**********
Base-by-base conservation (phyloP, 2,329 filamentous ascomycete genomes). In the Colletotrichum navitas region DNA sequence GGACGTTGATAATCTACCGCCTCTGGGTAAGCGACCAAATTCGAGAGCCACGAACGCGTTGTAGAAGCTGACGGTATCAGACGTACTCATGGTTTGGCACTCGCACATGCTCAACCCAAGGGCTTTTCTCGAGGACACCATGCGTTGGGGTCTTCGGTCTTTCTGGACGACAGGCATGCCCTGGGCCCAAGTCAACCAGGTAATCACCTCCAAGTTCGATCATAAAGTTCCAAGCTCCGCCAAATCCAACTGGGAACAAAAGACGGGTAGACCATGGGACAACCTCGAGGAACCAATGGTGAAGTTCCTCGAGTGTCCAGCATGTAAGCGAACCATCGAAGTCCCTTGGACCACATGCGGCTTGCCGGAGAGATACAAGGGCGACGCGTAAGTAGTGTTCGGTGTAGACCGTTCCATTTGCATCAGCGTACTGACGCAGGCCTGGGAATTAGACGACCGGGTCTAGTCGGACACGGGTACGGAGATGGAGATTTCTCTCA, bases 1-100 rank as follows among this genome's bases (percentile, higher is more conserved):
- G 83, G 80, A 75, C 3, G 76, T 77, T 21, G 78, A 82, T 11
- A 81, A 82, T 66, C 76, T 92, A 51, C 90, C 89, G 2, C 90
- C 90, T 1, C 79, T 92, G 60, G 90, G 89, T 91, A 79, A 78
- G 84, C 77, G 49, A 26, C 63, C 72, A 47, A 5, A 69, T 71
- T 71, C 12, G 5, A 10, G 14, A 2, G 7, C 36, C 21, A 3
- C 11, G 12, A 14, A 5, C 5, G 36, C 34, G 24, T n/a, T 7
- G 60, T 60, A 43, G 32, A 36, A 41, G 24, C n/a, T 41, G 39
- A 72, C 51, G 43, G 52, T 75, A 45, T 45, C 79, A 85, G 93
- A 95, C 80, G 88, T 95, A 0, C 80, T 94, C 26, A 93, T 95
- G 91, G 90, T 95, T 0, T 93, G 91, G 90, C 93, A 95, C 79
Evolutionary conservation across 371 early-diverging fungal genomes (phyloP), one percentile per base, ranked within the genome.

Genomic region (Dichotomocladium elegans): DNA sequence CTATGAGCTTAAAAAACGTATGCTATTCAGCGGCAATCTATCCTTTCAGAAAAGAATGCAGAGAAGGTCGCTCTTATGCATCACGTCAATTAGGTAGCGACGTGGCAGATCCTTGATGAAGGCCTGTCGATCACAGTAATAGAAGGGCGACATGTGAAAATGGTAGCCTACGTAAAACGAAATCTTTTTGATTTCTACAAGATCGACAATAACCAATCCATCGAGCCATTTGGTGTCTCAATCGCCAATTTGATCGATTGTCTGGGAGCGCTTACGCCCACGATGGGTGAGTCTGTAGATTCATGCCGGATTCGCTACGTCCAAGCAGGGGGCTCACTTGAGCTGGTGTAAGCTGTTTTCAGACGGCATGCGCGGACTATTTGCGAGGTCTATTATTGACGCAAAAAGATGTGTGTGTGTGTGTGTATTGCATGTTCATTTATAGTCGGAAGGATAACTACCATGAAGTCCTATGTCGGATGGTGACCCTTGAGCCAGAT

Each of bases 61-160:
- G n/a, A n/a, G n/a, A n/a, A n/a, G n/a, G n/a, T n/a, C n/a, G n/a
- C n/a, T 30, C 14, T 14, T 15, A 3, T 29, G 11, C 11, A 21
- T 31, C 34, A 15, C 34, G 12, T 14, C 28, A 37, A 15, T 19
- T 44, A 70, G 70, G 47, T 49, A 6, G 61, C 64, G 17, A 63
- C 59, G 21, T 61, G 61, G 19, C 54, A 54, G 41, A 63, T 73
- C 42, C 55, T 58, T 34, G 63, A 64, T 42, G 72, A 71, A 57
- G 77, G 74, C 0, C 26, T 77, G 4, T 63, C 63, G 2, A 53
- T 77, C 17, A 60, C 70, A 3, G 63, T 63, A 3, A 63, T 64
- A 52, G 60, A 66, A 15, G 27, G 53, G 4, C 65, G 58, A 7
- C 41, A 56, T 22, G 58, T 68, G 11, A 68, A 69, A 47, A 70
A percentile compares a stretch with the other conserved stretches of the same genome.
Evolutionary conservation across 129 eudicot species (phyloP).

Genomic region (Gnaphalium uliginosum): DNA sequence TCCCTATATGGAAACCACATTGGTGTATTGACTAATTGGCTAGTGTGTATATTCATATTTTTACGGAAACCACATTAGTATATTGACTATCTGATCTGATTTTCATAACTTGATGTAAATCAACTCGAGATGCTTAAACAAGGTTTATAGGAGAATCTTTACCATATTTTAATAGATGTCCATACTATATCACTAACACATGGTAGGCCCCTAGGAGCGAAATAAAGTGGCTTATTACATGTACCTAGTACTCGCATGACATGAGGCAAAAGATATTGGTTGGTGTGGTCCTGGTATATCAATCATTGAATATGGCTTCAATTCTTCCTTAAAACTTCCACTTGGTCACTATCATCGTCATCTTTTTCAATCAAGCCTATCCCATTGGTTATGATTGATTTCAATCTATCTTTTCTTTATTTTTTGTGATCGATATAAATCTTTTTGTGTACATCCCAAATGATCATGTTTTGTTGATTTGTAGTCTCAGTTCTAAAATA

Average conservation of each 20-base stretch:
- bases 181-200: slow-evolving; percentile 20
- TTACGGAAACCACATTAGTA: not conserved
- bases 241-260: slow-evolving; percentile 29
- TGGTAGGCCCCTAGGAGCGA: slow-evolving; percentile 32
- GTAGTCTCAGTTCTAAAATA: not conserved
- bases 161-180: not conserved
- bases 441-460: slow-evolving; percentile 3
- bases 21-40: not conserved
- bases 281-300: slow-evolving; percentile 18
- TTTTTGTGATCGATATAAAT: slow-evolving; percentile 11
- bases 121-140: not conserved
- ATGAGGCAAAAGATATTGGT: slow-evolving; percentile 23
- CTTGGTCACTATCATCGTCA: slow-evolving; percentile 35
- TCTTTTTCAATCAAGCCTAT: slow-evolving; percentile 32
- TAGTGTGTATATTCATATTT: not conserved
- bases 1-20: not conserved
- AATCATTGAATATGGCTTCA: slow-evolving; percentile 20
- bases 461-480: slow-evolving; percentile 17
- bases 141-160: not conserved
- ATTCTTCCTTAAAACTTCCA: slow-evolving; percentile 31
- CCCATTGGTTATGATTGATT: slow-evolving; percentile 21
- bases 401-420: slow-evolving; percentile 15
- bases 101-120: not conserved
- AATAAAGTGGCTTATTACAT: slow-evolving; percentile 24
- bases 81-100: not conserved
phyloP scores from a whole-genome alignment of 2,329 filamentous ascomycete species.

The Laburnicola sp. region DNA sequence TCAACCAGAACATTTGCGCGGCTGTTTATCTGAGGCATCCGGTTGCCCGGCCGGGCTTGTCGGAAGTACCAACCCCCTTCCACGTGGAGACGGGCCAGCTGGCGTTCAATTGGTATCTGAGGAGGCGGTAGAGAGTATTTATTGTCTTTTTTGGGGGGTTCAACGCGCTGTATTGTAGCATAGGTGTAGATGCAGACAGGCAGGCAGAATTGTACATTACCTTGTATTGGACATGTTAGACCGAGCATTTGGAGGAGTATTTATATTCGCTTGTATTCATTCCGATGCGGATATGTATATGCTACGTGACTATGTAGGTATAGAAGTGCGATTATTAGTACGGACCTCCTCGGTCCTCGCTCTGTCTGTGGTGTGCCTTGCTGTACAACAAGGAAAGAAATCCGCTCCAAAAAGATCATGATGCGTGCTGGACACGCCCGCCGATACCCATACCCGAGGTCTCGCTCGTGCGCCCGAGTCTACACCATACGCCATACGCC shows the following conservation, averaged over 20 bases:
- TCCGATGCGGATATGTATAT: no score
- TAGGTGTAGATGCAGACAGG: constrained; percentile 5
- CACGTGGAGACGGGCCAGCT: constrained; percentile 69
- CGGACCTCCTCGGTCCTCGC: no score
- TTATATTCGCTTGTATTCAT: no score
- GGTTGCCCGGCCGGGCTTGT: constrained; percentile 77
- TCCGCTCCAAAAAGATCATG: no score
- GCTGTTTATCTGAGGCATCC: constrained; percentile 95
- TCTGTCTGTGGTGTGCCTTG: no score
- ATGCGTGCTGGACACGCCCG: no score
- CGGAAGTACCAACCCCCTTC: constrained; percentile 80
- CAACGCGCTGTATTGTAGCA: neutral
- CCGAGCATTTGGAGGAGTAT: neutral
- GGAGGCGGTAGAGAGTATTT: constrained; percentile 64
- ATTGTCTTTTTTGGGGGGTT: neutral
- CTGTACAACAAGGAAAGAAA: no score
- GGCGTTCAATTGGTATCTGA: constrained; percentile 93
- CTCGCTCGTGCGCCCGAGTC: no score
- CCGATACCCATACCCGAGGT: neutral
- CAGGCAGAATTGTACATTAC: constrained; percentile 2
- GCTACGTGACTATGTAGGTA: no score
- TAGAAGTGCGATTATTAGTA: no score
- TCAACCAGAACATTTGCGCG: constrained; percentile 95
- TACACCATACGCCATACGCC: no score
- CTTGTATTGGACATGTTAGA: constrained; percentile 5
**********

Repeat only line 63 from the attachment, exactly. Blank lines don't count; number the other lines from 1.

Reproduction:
- GCTGTTTATCTGAGGCATCC: constrained; percentile 95